A widespread sentiment among more extreme conservatives -- including a surprising number of prominent Republican candidates, former candidates, office holders, and former office holders -- is that the 17th Amendment should be repealed. That Amendment, ratified in 1913, changed the way of selecting United States senators. It empowered a state's voters and took the power of selection away from legislatures.
Those advocating repeal no doubt are a minority among Republicans, but they are significant, and are more numerous than one might imagine. They include, among others, Senators Mike Lee of Utah, Jeff Flake of Arizona, and Ted Cruz of Texas (who said that before the 17th Amendment, politicians were less likely to break into your home and steal your television--literally true, of course, because televisions before 1914 were somewhat scarce). Many others are on the list, such as former governors Mike Huckabee of Arkansas, and Rick Perry of Texas; judicial ideologues including U. S. Circuit Judge Jay Bybee, and the late conservative icon Supreme Court Associate Justice Antonin Scalia.
Meetings of political scientists often feature panels on "federalism." These are likely to consist largely (almost entirely, in fact) of bright young ideologues who -- fervently, and oh so earnestly -- take it for granted that the 17th Amendment dealt such a deathblow that federalism no longer exists.
A number of hardcore ideological scholars and journalists back the effort as well. One of those journalists (not scholars) is the one who appears to be the Washington Post's "Columnist in Charge of Silly Ideas," George Will.
Will has written that with legislative choice, America thrived, and the Senate had the "Great Triumvirate," Henry Clay, Daniel Webster, and John C. Calhoun. He says that under direct election, by contrast, voters elected the ineffable Joseph R. McCarthy.
Ignoring whether the arch racist, advocate of slavery as a "positive good," and secessionist Calhoun was better than the red-baiting McCarthy, a closer look demonstrates that the old system also chose Senator Simon Cameron, who is famed for the supposed comment that "an honest politician is the one who when bought, stays bought," while the current system brought to the Senate such outstanding figures as William Fulbright, Lyndon Johnson, Edward Kennedy, and (if you will) Richard Russell.
The able leader Henry Cabot Lodge was chosen under both systems, as was the foul-mouthed racist demagogue, Pitchfork Ben Tillman. Both systems have sent terrible people to the Senate, and excellent ones.
The conservative Ralph Rossum, a capable scholar, studied the issue in his impressive 2001 work, Federalism: the Supreme Court, and the Seventeenth Amendment. He argues that federalism has declined, but is less successful in demonstrating that the 17th Amendment was the cause.
A quick look at the argument of the "repealers" that the 17th Amendment took from the states the power to choose senators reveals that it did no such thing. A state is more than its legislature. Voters, choosing senators by state, express the state's will at least as fully as legislatures did.
Every state still has two senators, maintaining equality of states in the Senate. Legislatures never had the ability to control the votes of U.S. senators, and always failed in the rare instances in which they attempted it. Nor did they have the power to instruct senators or to recall senators who violated their "orders." As a matter of fact, the Constitutional Convention explicitly rejected state control in favor of "per capita" voting by senators, and it has never been extraordinary for a state's two senators to cast different votes.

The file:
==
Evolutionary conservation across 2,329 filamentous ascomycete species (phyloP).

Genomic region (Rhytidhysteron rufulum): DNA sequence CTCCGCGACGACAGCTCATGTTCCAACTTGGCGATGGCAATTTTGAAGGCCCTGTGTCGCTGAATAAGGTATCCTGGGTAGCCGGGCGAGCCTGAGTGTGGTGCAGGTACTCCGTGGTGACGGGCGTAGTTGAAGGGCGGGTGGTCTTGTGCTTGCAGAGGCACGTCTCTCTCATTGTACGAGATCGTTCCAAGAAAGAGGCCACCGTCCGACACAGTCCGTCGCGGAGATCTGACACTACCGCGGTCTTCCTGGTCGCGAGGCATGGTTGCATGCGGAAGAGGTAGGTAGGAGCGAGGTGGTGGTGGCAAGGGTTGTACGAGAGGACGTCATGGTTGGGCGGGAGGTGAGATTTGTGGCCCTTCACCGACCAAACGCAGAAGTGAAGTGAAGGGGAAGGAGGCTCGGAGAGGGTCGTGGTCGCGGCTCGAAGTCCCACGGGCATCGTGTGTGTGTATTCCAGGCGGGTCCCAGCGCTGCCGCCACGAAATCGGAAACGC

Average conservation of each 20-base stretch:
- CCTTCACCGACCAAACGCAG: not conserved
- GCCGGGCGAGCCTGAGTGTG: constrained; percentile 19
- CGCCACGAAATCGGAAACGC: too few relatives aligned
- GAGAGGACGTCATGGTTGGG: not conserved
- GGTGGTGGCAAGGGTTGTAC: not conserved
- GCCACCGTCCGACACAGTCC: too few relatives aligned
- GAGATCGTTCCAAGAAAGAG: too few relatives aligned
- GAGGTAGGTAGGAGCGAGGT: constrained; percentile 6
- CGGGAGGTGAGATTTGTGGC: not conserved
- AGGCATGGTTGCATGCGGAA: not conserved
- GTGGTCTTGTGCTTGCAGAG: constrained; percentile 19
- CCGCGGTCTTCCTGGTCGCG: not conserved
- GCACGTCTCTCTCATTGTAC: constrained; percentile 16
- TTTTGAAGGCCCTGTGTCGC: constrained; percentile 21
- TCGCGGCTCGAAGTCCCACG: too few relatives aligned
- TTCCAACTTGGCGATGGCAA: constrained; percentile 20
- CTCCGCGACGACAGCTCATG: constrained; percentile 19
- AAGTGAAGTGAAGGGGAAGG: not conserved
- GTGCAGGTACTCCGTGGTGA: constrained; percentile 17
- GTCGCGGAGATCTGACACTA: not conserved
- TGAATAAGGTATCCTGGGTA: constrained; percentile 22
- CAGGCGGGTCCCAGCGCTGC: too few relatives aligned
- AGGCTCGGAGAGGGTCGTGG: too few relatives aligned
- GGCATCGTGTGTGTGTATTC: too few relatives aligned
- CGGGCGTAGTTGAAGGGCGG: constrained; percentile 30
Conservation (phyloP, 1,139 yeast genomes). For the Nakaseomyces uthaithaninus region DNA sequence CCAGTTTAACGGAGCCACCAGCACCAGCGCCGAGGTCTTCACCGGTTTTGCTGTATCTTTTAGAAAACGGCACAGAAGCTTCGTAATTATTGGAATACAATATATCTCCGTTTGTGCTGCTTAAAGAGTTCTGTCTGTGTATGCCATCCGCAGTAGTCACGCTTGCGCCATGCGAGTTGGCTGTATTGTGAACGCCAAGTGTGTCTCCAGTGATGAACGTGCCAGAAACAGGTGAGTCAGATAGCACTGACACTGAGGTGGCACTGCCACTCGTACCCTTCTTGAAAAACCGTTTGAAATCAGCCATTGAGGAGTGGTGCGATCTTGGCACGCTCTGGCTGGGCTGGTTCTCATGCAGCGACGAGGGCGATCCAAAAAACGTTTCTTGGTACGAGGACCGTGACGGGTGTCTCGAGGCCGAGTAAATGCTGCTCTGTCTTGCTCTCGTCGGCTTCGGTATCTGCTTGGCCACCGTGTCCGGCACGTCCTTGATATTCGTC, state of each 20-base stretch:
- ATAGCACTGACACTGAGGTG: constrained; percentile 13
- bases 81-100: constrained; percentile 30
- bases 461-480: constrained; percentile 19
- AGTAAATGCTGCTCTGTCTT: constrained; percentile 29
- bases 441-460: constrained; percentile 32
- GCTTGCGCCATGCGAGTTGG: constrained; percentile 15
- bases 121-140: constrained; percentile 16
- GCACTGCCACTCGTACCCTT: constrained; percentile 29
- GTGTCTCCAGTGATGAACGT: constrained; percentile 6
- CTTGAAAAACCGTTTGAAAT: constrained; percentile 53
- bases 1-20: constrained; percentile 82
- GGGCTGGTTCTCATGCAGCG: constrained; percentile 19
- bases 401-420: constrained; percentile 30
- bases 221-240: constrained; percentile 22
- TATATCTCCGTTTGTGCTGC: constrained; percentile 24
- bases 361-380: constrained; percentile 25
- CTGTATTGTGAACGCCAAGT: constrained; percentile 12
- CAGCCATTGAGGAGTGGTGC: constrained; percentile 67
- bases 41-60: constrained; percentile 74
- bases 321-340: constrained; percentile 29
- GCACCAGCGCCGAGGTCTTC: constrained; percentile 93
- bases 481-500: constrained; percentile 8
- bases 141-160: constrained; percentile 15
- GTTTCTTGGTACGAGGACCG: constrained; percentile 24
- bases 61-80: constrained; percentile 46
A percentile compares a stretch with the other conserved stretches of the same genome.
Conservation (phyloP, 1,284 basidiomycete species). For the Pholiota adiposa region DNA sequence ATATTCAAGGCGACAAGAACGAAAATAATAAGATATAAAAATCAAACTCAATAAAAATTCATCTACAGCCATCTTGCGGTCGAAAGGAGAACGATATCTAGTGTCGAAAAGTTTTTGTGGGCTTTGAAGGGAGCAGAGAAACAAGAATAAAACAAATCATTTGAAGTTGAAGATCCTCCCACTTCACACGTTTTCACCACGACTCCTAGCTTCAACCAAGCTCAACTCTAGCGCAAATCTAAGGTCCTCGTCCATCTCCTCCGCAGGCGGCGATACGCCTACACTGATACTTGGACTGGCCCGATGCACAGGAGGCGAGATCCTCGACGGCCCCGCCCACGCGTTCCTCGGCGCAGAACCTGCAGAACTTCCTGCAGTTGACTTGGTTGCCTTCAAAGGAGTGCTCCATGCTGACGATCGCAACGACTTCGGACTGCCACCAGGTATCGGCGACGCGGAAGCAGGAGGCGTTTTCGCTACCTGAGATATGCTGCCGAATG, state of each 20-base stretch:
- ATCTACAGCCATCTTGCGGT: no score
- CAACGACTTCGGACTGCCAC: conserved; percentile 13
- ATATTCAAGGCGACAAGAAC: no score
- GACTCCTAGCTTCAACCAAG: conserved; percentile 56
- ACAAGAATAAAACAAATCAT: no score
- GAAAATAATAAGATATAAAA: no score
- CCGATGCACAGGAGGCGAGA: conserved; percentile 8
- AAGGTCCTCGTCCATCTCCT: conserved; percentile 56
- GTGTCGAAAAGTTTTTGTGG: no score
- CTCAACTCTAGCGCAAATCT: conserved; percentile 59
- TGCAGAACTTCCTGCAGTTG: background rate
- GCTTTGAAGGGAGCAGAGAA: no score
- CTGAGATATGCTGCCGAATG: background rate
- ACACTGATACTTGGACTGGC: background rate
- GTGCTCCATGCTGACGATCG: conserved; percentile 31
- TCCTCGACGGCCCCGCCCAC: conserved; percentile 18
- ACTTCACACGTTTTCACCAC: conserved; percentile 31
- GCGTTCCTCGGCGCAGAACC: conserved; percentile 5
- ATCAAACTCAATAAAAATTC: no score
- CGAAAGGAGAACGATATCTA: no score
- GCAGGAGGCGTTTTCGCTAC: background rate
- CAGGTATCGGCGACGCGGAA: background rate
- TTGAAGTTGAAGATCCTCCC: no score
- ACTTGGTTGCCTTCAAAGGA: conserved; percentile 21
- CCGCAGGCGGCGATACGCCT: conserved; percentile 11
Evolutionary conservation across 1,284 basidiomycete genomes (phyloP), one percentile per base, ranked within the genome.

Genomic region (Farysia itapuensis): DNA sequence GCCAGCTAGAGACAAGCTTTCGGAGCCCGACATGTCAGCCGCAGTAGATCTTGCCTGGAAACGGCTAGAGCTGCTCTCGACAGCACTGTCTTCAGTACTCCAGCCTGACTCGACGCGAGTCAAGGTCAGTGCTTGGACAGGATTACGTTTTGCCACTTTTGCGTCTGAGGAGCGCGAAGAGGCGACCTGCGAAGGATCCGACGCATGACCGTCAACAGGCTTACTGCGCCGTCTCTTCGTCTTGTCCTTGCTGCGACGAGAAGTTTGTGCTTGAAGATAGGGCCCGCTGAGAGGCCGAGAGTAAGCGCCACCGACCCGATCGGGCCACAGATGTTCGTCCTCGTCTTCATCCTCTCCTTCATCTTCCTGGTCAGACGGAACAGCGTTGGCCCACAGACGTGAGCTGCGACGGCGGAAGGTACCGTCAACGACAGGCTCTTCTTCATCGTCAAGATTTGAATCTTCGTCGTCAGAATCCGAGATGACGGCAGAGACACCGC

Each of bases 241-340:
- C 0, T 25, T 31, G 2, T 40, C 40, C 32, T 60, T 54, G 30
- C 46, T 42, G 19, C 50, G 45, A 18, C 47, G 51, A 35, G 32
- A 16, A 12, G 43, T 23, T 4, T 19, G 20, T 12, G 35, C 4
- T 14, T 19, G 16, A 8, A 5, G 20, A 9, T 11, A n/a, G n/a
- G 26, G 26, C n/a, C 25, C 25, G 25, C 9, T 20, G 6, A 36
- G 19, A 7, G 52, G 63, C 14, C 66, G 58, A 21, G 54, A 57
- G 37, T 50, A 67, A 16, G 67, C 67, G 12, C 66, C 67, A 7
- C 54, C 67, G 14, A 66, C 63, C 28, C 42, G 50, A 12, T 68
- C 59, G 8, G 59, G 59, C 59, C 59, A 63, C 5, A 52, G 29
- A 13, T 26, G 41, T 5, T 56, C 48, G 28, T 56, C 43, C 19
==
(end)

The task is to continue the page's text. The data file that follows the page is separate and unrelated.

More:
The founders knew that majorities in legislatures would shift, that they might differ between houses, and that a state's senators would often vote differently from one another. There is no less incentive now for a senator to vote "in the interests of the state" than there ever was. Thus, the argument from federalism is bogus.
It should also be noted, that it was state legislatures that had chosen every senator who voted to propose the 17th Amendment. It was also state legislatures themselves who voted to ratify it. In fact legislatures in 41 of the 48 states decided to ratify the Amendment, far more than the required three-fourths of the total.
What, then, is the real motivation behind the demand for repeal, when its likelihood of passage is so remote? There certainly is no outcry from the people of the United States demanding a measure that would strip them of their votes for their senators. In all probability, the fundamental motivation that masks itself as an effort to restore a vanished federal system is actually a covert grab for power.
Consider two things: first, conservatives tend to believe, probably correctly, that large voter turnouts are detrimental to their interests; second, it is possible to gerrymander a state to create districts that defeat majorities, but it is impossible to gerrymander a whole state. Thus, if there were no 17th Amendment, conservatives believe that they might be able to control the selection of U.S. senators even against majority preference. Long-term demographic trends are opposed to them and their ideology, so they desperately try anything they can think of to retain minority power.
They increase obstacles to voting across the board. Whenever possible, they even deny the vote to as many people as possible. They are notorious in their attempts to restrict citizenship to keep the electorate as small as they can. They treat elites ever more favorably, and now, however much it may simply be grasping at straws, they seek to return selection of senators to state legislatures. Their motivation is therefore less related to federalism, than to power.